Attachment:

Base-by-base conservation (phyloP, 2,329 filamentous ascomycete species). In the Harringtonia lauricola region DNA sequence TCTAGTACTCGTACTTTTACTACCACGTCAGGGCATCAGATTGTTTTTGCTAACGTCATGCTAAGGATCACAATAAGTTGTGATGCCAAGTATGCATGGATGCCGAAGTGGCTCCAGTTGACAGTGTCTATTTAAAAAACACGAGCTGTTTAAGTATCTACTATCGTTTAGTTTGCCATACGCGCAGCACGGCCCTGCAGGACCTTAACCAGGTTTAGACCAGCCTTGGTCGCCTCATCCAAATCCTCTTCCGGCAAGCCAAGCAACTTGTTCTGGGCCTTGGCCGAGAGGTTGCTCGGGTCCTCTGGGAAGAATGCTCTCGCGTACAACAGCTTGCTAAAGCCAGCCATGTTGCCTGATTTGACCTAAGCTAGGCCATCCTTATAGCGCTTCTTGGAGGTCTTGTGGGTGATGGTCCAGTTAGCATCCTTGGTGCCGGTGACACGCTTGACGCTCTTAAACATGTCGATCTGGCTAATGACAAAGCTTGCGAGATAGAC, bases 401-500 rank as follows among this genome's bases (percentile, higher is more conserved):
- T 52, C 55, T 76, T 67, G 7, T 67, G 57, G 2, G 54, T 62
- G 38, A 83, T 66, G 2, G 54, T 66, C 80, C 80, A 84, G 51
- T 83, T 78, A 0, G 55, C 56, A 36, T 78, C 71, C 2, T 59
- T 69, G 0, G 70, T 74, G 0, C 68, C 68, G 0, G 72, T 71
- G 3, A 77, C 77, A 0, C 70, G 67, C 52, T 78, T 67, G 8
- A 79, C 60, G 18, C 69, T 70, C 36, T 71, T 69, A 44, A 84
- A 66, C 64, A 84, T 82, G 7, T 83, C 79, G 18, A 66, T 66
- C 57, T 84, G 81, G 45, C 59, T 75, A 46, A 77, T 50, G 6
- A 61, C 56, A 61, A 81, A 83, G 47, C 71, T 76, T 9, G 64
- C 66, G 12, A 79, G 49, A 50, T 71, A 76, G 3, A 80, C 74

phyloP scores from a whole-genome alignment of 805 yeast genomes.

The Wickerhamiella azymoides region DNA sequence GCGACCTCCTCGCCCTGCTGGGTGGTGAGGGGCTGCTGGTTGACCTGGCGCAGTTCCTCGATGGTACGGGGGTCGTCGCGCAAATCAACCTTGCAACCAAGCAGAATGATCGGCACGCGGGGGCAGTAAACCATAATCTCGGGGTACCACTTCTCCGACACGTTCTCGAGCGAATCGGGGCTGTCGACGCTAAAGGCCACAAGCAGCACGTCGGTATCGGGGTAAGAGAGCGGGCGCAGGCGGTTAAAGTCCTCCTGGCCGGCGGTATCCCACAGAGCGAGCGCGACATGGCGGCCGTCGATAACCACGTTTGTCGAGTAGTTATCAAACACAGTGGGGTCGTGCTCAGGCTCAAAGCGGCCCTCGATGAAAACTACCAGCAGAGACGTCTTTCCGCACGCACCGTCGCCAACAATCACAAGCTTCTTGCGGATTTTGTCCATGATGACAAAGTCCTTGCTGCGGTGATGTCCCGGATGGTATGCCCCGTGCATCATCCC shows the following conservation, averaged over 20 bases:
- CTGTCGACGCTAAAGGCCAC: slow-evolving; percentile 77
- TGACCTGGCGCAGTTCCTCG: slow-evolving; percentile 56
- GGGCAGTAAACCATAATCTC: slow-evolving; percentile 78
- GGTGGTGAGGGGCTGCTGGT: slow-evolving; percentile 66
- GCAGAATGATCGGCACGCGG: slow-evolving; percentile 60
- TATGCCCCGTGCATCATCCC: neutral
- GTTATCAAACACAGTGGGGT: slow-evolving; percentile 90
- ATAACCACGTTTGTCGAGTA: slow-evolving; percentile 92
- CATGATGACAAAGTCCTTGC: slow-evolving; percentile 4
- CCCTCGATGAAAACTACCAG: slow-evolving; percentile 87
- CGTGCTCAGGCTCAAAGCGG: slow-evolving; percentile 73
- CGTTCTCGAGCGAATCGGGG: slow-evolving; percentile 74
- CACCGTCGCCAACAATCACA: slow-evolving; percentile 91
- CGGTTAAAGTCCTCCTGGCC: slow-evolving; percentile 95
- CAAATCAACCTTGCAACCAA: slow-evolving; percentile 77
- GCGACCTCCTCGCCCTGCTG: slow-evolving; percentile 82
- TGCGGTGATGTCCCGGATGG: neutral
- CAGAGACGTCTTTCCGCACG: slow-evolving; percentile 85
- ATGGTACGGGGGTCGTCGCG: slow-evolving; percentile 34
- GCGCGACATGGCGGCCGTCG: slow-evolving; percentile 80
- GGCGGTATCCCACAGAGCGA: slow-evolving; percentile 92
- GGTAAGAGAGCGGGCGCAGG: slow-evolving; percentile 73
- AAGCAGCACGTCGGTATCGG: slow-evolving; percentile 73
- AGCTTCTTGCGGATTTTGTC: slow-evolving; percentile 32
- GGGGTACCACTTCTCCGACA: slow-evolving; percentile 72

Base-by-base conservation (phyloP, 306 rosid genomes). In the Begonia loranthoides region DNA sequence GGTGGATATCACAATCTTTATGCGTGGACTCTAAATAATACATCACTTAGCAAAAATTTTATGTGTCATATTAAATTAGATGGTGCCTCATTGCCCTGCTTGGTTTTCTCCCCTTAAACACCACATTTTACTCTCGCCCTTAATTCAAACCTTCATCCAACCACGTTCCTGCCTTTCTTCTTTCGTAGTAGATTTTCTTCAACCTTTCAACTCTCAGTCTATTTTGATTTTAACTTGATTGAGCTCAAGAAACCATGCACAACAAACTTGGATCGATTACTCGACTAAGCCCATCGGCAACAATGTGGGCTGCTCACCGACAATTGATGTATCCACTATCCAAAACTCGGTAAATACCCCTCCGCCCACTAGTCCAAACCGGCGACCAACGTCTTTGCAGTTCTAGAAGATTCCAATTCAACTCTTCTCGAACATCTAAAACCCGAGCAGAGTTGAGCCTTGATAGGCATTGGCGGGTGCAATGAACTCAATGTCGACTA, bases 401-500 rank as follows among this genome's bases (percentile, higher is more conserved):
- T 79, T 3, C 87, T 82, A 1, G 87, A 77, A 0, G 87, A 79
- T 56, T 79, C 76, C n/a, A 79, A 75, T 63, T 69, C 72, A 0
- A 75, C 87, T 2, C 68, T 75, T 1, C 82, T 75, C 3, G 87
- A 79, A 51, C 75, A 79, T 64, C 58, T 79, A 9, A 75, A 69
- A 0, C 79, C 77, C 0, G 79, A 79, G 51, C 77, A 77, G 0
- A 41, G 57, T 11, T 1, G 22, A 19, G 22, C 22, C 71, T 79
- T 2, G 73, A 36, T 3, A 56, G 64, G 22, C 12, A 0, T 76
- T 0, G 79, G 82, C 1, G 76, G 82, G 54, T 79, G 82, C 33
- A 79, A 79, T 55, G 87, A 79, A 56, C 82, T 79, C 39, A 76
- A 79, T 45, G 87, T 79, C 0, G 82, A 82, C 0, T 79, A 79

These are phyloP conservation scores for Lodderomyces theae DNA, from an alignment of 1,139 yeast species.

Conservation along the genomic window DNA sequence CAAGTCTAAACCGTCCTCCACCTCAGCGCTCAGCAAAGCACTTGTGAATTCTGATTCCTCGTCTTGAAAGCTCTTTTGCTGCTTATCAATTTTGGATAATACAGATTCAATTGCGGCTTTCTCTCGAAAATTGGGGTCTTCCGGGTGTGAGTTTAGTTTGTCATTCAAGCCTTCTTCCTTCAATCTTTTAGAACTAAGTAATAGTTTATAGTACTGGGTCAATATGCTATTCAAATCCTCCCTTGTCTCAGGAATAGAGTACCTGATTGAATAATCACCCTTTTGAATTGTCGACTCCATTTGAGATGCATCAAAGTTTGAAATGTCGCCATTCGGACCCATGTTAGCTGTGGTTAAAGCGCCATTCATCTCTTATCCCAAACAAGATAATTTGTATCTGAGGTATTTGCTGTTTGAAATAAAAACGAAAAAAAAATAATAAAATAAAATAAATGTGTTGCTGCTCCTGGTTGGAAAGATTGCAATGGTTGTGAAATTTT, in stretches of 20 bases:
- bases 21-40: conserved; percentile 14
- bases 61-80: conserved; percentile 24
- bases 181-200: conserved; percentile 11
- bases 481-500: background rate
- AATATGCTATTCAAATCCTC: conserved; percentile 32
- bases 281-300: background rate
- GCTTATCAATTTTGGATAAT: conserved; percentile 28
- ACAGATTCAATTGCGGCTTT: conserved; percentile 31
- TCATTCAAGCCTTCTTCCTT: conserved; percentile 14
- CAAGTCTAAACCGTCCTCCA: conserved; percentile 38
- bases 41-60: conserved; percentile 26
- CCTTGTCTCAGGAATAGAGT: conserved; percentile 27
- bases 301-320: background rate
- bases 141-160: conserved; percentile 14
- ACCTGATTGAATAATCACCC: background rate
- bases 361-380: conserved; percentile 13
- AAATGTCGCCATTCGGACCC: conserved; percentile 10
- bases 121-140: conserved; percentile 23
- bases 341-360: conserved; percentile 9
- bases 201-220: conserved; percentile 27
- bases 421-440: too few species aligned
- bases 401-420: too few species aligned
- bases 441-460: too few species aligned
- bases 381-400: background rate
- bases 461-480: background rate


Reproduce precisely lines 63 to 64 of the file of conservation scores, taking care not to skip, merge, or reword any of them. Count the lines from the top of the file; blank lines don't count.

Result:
- CCTTGTCTCAGGAATAGAGT: conserved; percentile 27
- bases 301-320: background rate